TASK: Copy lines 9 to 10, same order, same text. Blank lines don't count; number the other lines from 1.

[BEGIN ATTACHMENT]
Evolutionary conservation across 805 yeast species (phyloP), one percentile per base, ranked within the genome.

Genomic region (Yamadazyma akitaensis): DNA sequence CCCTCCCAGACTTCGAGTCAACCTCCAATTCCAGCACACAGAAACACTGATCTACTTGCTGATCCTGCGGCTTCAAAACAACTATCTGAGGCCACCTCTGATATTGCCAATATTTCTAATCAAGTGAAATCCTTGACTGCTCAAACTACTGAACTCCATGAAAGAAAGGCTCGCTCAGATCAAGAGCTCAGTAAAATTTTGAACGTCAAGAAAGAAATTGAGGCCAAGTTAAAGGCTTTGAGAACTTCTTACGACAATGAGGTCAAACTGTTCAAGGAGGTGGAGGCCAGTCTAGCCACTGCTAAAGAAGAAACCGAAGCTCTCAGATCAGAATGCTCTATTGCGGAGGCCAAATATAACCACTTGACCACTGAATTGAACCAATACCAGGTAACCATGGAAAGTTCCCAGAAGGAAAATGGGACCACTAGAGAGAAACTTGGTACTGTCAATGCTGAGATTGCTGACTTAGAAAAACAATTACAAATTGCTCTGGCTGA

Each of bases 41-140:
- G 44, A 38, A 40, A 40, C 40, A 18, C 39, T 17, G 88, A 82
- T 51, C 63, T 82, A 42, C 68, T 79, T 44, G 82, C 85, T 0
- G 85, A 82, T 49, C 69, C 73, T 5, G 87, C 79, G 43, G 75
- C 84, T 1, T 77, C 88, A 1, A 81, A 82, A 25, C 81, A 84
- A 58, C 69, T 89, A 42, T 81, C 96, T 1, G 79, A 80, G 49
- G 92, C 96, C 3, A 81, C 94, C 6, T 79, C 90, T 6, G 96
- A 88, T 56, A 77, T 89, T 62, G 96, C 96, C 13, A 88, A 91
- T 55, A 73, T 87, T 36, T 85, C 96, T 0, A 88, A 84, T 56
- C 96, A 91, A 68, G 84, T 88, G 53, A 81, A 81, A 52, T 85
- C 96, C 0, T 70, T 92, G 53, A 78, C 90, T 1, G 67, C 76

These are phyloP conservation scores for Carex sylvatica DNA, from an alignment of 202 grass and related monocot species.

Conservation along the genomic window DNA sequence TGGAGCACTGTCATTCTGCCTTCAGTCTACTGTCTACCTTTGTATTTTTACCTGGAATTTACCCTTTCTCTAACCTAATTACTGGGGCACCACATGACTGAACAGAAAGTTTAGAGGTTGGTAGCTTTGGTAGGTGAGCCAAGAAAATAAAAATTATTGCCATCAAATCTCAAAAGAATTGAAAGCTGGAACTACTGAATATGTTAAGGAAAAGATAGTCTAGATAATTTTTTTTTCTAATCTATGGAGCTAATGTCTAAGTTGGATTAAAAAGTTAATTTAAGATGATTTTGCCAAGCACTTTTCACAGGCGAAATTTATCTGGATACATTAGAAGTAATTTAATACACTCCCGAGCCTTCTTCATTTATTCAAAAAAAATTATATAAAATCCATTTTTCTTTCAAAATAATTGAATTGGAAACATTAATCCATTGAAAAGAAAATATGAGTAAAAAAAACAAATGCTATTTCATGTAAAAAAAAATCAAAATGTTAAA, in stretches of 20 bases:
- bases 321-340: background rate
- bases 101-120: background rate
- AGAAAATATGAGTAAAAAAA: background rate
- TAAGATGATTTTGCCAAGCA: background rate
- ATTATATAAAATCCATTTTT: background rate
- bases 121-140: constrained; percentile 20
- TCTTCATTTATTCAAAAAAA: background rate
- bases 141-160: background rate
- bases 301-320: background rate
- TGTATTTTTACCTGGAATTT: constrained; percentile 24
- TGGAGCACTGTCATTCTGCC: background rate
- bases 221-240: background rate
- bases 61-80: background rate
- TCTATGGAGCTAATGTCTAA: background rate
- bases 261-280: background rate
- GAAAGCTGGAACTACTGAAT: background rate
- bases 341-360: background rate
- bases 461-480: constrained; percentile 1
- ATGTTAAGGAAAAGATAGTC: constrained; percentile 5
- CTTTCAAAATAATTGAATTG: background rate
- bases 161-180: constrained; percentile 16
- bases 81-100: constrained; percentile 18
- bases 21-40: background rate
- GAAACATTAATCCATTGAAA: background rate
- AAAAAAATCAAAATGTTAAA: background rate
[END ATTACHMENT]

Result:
- G 92, C 96, C 3, A 81, C 94, C 6, T 79, C 90, T 6, G 96
- A 88, T 56, A 77, T 89, T 62, G 96, C 96, C 13, A 88, A 91